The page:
Can strawberry plants live through winter? Strawberries are actually hardy plants which means they can definitely survive during winter but how you take care of them during this period is also essential. While some might agree that strawberries are easy to grow, they might also agree that it is not the easiest perennial to grow and to ensure a juicy crop during harvest, you need to protect it from winter.
Winterizing strawberries is actually not that difficult as long as you are armed with the basic requirement.
As the temperature drops each year, most crops need to be sheltered from the cold and although strawberries are hardy perennials, they still need to be protected. If they don’t get extra protection during winter they can die or suffer from cold.
Strawberries are the most popular type of berries grown in garden homes and the reason is quite understandable. This delicious and nutritious fruit is relatively easy to grow and growing it in your garden allows you to know exactly what you are eating. So, read on to get information on how to take care of it in winter.
Why Winterize Strawberries?
The reason you need to protect strawberries from winter is that the temperatures below 15 degrees F can easily damage the new buds coming up and this means less crop yield next year.
Another vital reason to keep it away from the cold is that it can expose the plant crown to drying air and hungry critters looking for a winter fruit to feed on.
Strawberry plants are hardy perennials but they don’t have the thick bark that protects many perennials.
To keep your strawberries alive all through the year then you need to care for them in winter until warm spring appears. Another reason you should keep your plant protected in winter is that when soil repeatedly freezes, it pushes plants up.
How to Take Care Of Your Strawberry Plants In Winter
Different varieties of strawberries produce fruit differently at various types during their growing season but regardless they all need to be protected in winter.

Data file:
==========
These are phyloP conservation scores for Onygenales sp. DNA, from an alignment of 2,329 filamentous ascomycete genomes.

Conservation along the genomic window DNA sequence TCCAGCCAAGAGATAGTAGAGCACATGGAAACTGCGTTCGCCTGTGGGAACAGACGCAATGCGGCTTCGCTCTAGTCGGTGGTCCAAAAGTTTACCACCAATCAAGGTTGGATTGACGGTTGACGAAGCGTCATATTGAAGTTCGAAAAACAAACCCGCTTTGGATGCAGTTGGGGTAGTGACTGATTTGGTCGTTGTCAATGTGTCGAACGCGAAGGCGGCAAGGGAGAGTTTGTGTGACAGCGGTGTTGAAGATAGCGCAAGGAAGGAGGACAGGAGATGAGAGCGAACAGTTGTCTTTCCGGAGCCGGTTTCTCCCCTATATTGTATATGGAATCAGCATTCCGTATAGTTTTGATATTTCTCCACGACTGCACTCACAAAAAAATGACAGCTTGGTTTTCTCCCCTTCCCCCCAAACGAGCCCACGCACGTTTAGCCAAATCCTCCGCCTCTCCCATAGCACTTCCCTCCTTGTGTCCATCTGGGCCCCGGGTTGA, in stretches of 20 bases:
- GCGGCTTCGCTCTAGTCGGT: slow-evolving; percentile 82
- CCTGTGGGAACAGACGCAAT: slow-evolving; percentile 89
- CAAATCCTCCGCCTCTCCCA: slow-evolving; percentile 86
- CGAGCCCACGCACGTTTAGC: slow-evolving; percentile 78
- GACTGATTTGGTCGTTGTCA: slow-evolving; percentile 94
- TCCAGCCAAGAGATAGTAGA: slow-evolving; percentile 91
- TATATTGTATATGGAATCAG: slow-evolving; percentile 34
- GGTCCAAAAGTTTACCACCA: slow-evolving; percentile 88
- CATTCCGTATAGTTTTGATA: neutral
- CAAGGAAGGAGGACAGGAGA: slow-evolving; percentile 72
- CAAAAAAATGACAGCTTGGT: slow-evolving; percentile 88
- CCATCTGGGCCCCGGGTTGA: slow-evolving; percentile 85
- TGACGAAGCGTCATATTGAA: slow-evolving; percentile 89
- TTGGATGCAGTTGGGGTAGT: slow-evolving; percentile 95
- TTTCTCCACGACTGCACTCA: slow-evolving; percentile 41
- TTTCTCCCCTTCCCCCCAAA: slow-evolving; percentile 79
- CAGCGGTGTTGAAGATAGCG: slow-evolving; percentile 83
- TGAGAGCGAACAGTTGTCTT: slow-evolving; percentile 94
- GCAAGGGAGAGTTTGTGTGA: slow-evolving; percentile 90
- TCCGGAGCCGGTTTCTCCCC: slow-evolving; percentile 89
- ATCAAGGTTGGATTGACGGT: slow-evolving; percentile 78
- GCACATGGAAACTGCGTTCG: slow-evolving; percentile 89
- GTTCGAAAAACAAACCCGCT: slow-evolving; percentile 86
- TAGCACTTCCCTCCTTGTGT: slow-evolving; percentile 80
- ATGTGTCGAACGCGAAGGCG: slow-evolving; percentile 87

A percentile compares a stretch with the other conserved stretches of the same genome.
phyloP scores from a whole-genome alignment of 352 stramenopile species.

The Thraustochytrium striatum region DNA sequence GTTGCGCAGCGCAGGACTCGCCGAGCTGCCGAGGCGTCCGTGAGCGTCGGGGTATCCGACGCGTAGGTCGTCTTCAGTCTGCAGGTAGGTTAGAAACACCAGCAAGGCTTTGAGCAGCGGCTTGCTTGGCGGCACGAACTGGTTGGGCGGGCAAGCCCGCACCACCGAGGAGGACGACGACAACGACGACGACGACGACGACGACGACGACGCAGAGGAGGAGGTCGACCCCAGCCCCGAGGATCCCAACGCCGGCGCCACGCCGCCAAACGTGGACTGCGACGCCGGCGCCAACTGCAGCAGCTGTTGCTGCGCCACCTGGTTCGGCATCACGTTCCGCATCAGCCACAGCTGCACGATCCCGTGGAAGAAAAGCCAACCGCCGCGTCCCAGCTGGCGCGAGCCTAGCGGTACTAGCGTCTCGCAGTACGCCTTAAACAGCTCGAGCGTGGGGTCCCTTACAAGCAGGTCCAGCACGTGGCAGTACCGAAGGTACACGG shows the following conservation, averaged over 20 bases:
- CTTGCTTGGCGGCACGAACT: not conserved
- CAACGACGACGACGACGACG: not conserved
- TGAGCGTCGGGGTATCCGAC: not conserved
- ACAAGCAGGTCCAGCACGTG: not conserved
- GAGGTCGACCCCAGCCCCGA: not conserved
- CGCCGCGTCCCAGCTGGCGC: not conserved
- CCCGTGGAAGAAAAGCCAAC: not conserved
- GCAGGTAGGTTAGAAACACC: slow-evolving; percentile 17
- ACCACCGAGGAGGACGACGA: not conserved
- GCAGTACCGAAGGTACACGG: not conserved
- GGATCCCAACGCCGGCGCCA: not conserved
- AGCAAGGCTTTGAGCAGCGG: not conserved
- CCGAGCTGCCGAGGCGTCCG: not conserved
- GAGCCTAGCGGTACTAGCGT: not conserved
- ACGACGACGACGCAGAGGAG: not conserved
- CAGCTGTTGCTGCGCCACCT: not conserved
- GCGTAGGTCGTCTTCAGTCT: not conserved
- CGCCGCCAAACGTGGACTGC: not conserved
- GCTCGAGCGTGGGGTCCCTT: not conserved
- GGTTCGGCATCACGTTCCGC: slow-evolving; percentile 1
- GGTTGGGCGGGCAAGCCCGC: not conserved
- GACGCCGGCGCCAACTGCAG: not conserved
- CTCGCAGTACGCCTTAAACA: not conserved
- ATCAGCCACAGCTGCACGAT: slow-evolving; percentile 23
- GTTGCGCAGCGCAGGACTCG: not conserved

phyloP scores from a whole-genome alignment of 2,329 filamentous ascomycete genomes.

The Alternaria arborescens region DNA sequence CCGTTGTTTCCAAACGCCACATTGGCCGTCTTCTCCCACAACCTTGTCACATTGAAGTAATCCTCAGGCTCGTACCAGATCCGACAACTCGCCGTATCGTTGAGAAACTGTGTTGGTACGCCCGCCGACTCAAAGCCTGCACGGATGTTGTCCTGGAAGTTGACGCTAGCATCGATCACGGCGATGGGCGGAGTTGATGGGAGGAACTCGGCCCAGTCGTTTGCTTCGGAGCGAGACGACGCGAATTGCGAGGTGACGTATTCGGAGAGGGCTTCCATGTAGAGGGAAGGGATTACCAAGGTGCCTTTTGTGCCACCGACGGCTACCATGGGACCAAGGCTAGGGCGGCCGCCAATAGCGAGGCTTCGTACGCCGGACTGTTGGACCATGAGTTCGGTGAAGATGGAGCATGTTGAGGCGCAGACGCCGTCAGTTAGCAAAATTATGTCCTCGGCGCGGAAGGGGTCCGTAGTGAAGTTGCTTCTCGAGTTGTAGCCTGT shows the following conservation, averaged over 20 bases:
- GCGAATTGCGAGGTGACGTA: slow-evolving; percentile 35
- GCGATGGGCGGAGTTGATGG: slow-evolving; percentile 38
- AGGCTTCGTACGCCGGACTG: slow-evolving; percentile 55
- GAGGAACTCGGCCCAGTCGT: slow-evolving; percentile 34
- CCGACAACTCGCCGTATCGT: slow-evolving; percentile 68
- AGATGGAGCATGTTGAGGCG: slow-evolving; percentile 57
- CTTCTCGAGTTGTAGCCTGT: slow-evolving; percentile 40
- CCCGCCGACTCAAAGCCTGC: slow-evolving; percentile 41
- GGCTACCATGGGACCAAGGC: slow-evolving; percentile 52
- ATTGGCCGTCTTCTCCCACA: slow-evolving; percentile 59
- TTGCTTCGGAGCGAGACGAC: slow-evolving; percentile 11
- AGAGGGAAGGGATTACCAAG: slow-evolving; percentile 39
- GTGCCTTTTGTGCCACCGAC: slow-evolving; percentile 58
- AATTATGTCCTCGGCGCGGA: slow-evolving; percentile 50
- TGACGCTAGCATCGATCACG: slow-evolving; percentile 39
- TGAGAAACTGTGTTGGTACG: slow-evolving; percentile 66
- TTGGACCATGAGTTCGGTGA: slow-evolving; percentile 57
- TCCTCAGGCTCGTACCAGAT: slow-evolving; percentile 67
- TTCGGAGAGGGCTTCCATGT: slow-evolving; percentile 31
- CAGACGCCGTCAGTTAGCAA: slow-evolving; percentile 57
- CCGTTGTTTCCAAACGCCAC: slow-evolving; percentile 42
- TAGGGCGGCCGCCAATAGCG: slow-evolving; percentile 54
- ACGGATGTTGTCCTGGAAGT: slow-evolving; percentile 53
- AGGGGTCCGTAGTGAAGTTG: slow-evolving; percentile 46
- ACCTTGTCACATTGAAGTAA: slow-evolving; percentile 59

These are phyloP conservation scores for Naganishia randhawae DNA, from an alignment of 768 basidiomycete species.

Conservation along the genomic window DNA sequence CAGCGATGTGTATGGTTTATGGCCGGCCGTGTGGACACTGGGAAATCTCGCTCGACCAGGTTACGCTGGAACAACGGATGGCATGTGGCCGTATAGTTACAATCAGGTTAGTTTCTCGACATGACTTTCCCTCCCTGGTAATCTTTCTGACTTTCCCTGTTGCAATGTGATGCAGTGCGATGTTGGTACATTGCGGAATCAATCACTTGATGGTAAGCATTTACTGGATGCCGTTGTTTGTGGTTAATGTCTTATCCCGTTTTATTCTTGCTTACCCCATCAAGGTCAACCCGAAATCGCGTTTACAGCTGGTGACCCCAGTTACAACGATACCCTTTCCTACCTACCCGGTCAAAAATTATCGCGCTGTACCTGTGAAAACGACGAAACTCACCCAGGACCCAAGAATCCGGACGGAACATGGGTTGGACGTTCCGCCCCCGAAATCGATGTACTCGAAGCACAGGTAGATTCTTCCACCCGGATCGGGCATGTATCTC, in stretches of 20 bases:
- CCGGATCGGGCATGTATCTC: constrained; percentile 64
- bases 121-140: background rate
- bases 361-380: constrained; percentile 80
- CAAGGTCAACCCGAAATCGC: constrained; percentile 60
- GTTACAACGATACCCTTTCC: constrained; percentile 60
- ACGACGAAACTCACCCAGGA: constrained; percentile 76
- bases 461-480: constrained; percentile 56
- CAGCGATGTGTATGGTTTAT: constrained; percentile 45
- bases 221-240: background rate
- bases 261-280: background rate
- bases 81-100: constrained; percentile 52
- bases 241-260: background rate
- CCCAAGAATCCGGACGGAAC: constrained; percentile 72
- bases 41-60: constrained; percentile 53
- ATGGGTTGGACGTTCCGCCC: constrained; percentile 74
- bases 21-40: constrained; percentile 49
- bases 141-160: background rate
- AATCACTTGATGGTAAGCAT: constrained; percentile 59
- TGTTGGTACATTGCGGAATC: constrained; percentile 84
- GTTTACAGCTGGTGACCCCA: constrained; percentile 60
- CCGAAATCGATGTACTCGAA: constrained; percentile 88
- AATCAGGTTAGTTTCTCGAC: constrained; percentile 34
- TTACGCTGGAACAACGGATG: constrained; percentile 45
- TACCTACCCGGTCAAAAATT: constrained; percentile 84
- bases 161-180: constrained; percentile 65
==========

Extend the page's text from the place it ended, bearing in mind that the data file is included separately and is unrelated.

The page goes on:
To care for your plant in winter, first, you need to ensure that the plants are truly dormant which means you need to check the crowns to make sure there is no current new growth growing.
Then after that, here are simple tips on how to take care of your strawberry plants in winter.
- Once the temperature drop below 32 degrees F then you need to cover your strawberry plants. Heaping mulch over plants will make sure they are not exposed to cold. Use 3 to 4 inches of loose mulch and avoid using a heavily compact material and some good options to choose from including straw, clean hay, leaves, bark chips, cobs, or chopped cornstalk.
- Another way you can protect strawberries in winter is by covering them with a sheet of spellbound polyethylene. This method is recommended in warmer climates but on unusually cold nights.
- To protect the potted strawberry plants in winter, bring them to a protected area where the cold isn’t an issue. Potted strawberry plants are more susceptible to damages during cold than ground plants so have them moved to a covered porch, basement or garage. But if the container can’t be moved, cover with mulch just as you would with ground plants.
Do you cut back strawberries for winter?
Strawberries don’t need to cut back just like every other bush berries. They will need protection to get through the winter season even though they keep their foliage intact right until the very first growing season but they will never cut back.
How cold is too cold for strawberry plants?
The temperature will be considered too much for your garden strawberry if its’ anything above 80 degrees F. The ideal temperature should be between 60 to 80 degrees Fahrenheit. However, As long as the plants are protected from frost, they can tolerate low temperatures of 22 degrees F.
Strawberries are hardy perennials and will survive mild freezing temperatures just fine but anything too extreme might just cause damages to your fruits.
So in areas with high cold temperatures then extra care needs to be taken. By following the simple tips above, you can rest assured your plants will emerge fine, ready to fruit and flower in the spring.